10 Questions for Restaurant Cinq's German MosqueraBy Amber Ambrose | November 14, 2013 By Amber Ambrose | November 14, 2013
Restaurant Cinq, inside the boutique Montrose hotel La Colombe d'Or, is a classic Houston fine-dining destination. But chef German Mosquera is trying to freshen up the menu by putting dishes like Young Goat in Sweet and Salty Preparations - goat short-rib caramels and a shoulder pastrami egg sandwich - alongside stalwarts like Châteaubriand. And he does it all without tasting a single bit of meat or cheese. That's right, Mosquera is a vegan. Recently, the chef talked to us about his favorite food trends, why black garlic is one of his secret weapons in the kitchen and how being a vegan doesn't affect his cooking ability.
How do you reconcile being vegan with preparing meats for others to eat?
The way I cook, I can't taste everything that I prepare, but behind that is the science of consistency; the same uses of salt and olive oil, so I know where the flavors are with those ingredients. From there, I listen to what the customers are saying and my kitchen staff saying "that's good" or "that's bad." I get at least four or five people to taste it, from one person that doesn't really know too much about food to the person who's a super taster who can tell me, well, "that's a little too acidic" or "there's too much of that." I gather all that information and make a dish. Where I draw the line is, if I were to eat it myself, this is how I would prepare it. I'm not careless about it. I enjoy the same satisfaction from sourcing and knowing where it came from.
Can you describe the process you go through to come up with every dish?
I obviously know what ingredients are in season and what's at the market, but sometimes I'll hear a song or notice words that will pop out, and from there I know what technique I like to use. I am a little more deep into thought, not just saying "that sounds good" or "let's put that on the plate." Some of the reasons I go beyond that are my recent explorations with human satisfaction - how it's instantaneous or how it can be extended, and what goes into that.
Current trends you are tracking?
I guess vegetables are something I've been doing a lot of, and now it's really getting hyped up, so I'm in that already. From there, keeping it natural and simple. For a while we got really crazy into the modernist age of transforming and whatnot. And I appreciate those techniques, because I do embrace them a lot, but just because you can transform pineapple into glass or oil to powder or make spheres of this, and that doesn't mean it's going to taste good. I can't forage anything here, at least not enough to sustain a restaurant, so I can't track that trend. That's something I really enjoy, getting into nature, but I have actually tried to figure out what I can grow here [on the restaurant grounds] so I can mimic that. What I utilized throughout the summer [in an on-site garden] was young carrot tops - I wouldn't use the carrot at all, I kept using the greens - the okra flowers, fennel pollen, pineapple sage and curry leaf. An arsenal of little things.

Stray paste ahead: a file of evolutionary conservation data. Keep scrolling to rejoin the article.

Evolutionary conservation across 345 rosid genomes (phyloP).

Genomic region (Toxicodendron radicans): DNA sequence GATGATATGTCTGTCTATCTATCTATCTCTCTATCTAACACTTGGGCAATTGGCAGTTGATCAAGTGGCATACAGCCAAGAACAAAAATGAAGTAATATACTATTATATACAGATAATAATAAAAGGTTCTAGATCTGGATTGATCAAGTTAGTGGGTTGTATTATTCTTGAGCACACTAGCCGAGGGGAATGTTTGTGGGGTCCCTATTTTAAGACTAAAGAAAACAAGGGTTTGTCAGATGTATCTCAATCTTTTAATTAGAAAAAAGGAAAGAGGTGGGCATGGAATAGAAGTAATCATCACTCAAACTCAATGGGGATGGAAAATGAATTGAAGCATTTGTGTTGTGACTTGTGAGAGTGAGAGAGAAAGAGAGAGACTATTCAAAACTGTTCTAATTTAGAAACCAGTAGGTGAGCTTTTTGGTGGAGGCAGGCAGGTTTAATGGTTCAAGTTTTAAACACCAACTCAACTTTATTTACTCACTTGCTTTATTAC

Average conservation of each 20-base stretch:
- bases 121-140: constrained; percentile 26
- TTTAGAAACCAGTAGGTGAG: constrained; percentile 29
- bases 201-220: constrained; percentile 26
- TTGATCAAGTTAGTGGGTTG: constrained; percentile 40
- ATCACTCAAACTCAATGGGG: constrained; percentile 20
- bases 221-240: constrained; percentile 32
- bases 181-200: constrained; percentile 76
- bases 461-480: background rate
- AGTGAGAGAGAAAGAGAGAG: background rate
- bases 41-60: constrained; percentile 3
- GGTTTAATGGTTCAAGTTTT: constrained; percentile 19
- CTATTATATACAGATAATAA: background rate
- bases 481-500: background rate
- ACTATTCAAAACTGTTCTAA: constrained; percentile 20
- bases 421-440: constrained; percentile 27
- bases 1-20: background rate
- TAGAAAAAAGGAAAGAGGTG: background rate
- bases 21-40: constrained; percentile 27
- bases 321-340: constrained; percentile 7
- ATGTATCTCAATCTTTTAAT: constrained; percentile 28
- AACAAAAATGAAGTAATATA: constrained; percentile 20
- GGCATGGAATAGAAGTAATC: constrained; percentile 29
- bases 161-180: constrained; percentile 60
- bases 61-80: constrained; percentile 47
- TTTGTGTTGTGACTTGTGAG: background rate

Three ingredients you can't live without?
A really amazing salt, a really amazing olive oil - I just discovered one from France that my friend brought back - and, this is a really hard one… truffles. Boom - there you go.
Describe a meal that you've never forgotten.
During my time in Spain and my studies over there, one of the things I loved about the markets was fresh langoustines. That's something you can't find in the States, and that's one of my favorite memories. Going to the market and getting fresh langoustines, a few fresh Yukon potatoes and some wonderful garlic, and heading to my apartment that had a little stove. I would cook everything on there and simmer my langoustines in Estrella beer, because that's the beer of Barcelona (that was my favorite thing to cook with), and it was one of my most amazing meals.
What is the most versatile vegetable you cook with?
Mushrooms. I can dehydrate them, fry them, keep them raw, put them in sauces, braises. The reason why I like them is the umami. I really don't like using soy sauce. I stay away from those types of things, but the way I mimic that is by using black garlic, because it's naturally fermented. It can give the appeal of soy sauce's deep richness.
Something you learned working here?
Patience. Here it's a lot of intensity. From trying to go from old-school to new-school, but not knowing how to get from point A to B. Not being aggressive in my opinions, and just sitting back and watching and doing what I can without wanting to overstep or telling people what to do, especially when it's not my business. But I can make comments and suggestions that are positive.
What would you be if you weren't a chef?
I'd probably be an astronaut, an engineer or out in a forest somewhere.
Where do you spend time on your days off?
I really like to spend it out. I have a bicycle, and I really like to ride a lot. I like to get out in nature and just really be outside. On Sundays, our sommelier Sebastian and his wife do the whole wine dinner thing. Bars are fun, but it's always good to go drink a few bottles of wine, have some good dinner with friends, and it's relaxing.
Three restaurants here in Houston you'd recommend?
I like Cuchara. They make good, clean Mexican food; traditional food. I love Pondicheri because they have a juice bar there, plus good baked goods and a good vegan selection. Poscol is a place I like to go to every now and then. They do a good job of being simple and natural.